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Air Convention discusses cooperation with countries from outside UNECE region

Clean air is an essential need for all of us. Our health, our environment, even our economy depends on it. Every year 7 million people die prematurely globally because of exposure to air pollution.

The majority of air pollutant-related deaths occur in developing countries, with Western Pacific and South East Asia being the most affected regions. But no region or country is unscathed. Pollution knows no borders and can travel thousands of kilometers, as evidenced by research conducted in the 1960s and 1970s, which led to the adoption of the Convention on Long-range Transboundary Air Pollution in 1979 under the auspices of UNECE.

With 40 years of experience, the Convention has achieved significant emissions reductions in the region and has been a model for international cooperation on environment at a time when diplomatic relations between countries in the region were strained.

In 2016, the Scientific Assessment Report of the Convention showed that despite this success, more progress is still needed. Today, even if emissions are reduced at the street, urban and national level, background levels of pollution influenced by transboundary sources are still higher than what WHO recommends as guideline values. This is why international cooperation on the transboundary part of air pollution, including beyond the UNECE region, is key.

Acknowledging the need for further sharing of existing knowledge through regional and inter-regional cooperation, as recognized in a number of different international fora, including in the latest resolution on air pollution of the United Nations Environment Assembly and through the First WHO Global Conference on Air Pollution and Health, the Convention organized a Global event on clean air (12-13 December) during the 38th session of its Executive Body in Geneva.

Convention Parties and representatives of Argentina, Brazil, Ghana, India, Mexico, Mongolia, Pakistan and Republic of Korea gathered alongside international organizations to share experiences on how to prevent and reduce air pollution and discuss options to further enhance inter-regional cooperation, building on existing national and regional activities.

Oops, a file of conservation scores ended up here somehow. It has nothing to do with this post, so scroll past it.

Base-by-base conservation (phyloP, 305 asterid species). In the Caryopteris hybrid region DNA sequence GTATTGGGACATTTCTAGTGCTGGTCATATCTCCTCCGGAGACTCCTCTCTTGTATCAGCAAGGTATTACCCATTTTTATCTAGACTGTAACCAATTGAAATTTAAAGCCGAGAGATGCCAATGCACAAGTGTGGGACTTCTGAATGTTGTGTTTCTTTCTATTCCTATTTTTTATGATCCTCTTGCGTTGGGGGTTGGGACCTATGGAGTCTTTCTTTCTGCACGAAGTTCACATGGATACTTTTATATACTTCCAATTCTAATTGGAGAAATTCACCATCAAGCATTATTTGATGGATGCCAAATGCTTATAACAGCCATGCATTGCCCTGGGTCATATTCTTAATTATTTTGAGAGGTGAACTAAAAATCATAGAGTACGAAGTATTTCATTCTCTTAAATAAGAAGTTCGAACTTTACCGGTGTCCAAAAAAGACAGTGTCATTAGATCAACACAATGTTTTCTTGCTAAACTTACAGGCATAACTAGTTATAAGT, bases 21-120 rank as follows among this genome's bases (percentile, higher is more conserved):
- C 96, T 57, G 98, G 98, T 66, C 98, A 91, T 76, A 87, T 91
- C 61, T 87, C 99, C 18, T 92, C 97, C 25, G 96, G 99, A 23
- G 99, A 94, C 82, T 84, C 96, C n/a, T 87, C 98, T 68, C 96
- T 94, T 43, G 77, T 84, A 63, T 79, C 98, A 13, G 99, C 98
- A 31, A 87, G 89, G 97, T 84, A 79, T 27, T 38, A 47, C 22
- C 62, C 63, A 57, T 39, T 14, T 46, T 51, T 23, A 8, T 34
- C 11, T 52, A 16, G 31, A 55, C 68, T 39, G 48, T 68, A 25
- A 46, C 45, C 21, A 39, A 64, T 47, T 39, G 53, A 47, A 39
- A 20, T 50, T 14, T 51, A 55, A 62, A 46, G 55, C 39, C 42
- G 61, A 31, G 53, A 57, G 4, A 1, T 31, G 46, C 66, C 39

Several countries stressed that public awareness on transboundary pollution is growing. Participants emphasized the need for further international cooperation and integrated approaches between climate and air policies. While some participants stressed that air pollution is becoming a social equity problem, others stressed principle 10 of the Rio Declaration – which sets out the principles of environmental democracy – and the right to know about the quality of air we breathe. Participants agreed that awareness raising, communication and further information and knowledge sharing were important.

With the Convention having accumulated a wealth of knowledge and experience over the past 40 years, specifically on the scientific level, the event was also an opportunity to share lessons learned from the Convention and to exchange experiences on challenges and best practices in addressing the air pollution challenge in a transboundary context. In this context, the Batumi Action for Cleaner Air (BACA) initiative was also highlighted as a tool to raise awareness at the national level.

The event concluded with a discussion on the way forward on international cooperation to reduce air pollution. While it was agreed that any new cooperation should build on existing structures to avoid duplication, information sharing and exchange of experiences among countries and regions were recommended as a first step to improve cooperation on the global level. This is also in line with the new Long-term Strategy for the Convention that was adopted by the Parties to the Convention during the Executive Body session. The science and policy bodies under the Convention will pick up these discussions and consult on further steps on the proposal to establish a proposal for a forum on further international cooperation in 2019.